Some people may not get health insurance so they have choice to pay for the really expensive prescription drugs or research how to buy generic medications online. Generic drugs are as safe as other branded meds. Only reputable pharmacy produces them such as Adjanta. Having this in head one can buy stromectol uk in generic online drugstore including free shipping anywhere in the world

June 14, 2011

Poss chemo this week

Filed under: — brendan @ 16:51 GMT

We went in this morning for another set of bone marrow samples, as well as blood samples.  We meet with the lead doctor tomorrow morning; we’re expecting I’ll be admitted back into the hospital tomorrow or Thursday to start my third round of chemo.  We’ll be packing up clothes and things just in case.

More details tomorrow.

Many people may not get medical insurance and thus forced to pay for the expensive prescription medications or research how to buy generic medications online. Generic drugs are as safe as other branded counterparts. Only reputable pharmacy produces them such as Fortune healthcare. With this in head one can buy eulexin uk in generic online drugstore including free shipping anywhere in the world

June 10, 2011

Pinch pinch, of all the nerve

Filed under: — brendan @ 12:34 GMT

After blood samples taken today, all looked good enough to not need any transfusions, and now we’re just waiting for next week’s meeting on Tuesday.  A set of bone marrow samples—aspirate & biopsy—are likely sometime next week, with those results being part of deciding what follows.  (e.g., third round of chemo.)  We’ve not yet heard from the transplant team at St James’s Hospital, but figure we will in the next week or two.

Numbers still improving:

  • White cell count: 0.8 -> 1.6 -> 2.3 -> 7.3
  • Haemoglobin (I’d been incorrectly calling this the red cell count): 8.3 -> 10.4 -> 10.4 -> 10.7
  • Platelets: 28 -> 50 -> 67 -> 58
  • Neutrophils: 0.5 -> 1.2 -> 3.1 ( good range is 2 to 8 )

My energy levels are also getting better, a bit at a time.  I’ve been able to walk Eoin to his pre-school for the last three mornings, which was really wonderful.

Achy Breaky Nerve

A couple of days after my last biopsy, I started waking up with a decent ache in my right upper thigh, just before the knee.  It’d been going on for a while and impacting my sleep, making me sometimes wake up at 3 or 4 in the morning.  I asked one of the haemotologists about it last week.  He said he believes they pinched a nerve when they went did the biopsy via my pelvic bone.  It’ll be a few weeks before that pain goes away.  Argh!  It’s usually there in the morning when I wake up, but they gave me some pain killers (tramadol) to help alleviate the pain.  Taking one before I go to sleep the night before has made a big difference.

Certain people may not get medical insurance and thus forced to pay for the expensive prescription pills or research how to buy generic medications online. Generic drugs are as safe as other branded counterparts. Only reputable pharmacy produces them such as German Remedies. With this in head one can buy wellbutrin uk in generic online drugstore including free shipping anywhere in the world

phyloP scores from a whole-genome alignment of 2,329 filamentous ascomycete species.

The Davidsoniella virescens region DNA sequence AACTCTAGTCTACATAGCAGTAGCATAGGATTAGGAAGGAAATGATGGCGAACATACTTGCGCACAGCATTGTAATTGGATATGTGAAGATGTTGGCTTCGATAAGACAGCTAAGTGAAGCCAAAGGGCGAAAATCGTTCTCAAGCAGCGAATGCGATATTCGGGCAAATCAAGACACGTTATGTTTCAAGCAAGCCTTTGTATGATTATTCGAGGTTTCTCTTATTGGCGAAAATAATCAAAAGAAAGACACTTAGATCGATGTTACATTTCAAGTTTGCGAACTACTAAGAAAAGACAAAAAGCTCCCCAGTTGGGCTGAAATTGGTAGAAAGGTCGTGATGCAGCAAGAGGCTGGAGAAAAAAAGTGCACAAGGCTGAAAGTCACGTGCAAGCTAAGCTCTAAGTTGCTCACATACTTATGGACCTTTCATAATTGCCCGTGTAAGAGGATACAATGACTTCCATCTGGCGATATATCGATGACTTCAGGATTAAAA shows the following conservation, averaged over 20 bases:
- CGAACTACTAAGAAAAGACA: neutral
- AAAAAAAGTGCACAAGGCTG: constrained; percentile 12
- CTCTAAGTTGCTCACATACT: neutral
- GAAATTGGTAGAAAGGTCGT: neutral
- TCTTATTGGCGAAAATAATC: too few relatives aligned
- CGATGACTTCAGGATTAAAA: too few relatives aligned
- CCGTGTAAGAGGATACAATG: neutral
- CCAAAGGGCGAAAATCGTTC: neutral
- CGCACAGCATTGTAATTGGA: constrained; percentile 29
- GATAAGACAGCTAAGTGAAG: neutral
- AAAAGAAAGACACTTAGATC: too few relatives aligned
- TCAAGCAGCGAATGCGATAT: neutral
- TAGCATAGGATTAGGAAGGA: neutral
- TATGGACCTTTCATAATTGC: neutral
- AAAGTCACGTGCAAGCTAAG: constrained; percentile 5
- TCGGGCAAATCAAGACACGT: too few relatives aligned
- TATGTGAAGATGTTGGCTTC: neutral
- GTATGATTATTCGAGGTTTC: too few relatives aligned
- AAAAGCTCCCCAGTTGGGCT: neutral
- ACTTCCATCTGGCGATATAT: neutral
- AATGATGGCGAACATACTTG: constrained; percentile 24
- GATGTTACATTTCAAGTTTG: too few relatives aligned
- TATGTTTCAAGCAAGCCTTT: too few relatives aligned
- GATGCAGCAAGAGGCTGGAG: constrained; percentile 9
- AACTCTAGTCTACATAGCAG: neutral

June 3, 2011

Stickin With the Positive

Filed under: — brendan @ 17:07 GMT

My numbers are still heading up in the right direction.  The blood samples taken today were to see if my neutrophils were making progress, and setting me up with growth stimulating hormone shots if they weren’t.  Good news is that since last Tuesday they went up from 0.5 to 1.2, where being over 1.0 is their criteria for not being at “significant risk” of infection.  Nevertheless, it also doesn’t imply I can sit in a movie theater or be in a room full of people.  The other stats, comparing last week’s results to the two sets of this week:

  • White cell count: 0.8 -> 1.6 -> 2.3
  • Red cell count: 8.3 -> 10.4 -> 10.4 (still)
  • Platelets: 28 -> 50 -> 67
  • Neutrophils: 0.5 -> [not done Tuesday] -> 1.2

I’ve got another week at home, then back in to the Day Ward for more samples.   The following Tuesday we’ll meet with the doctors to learn about their plan for when my next bone marrow biopsy will be (perhaps sometime that same week).  A week or so after that, give or take, we’ll meet again to talk about when my next cycle of chemo will take place.

Sometime in the next couple of weeks we may hear from St James’s Hospital about having at least an initial meeting just to lay the groundwork for a bone marrow transplant should they find it is necessary.

For the moment, as long as I’m careful and stay healthy, I’m getting to enjoy being at home and spending lots of time with Elana and the boys. 🙂  And at least today, Ireland is giving us a decent early summer day, which is a nice plus.

Big amount of citizens simply cannot allow themselves to get health insurance so they have choice to pay for the really expensive prescription meds or trying to buy generic pills online. Generics produced in India are very good as other branded meds. Only reputable pharmacy produces them such as German Remedies. Having this in top one is allowed to buy lotensin uk in generic pharmacy online with extremely affrodable shipping to any point in the world

Powered by WordPress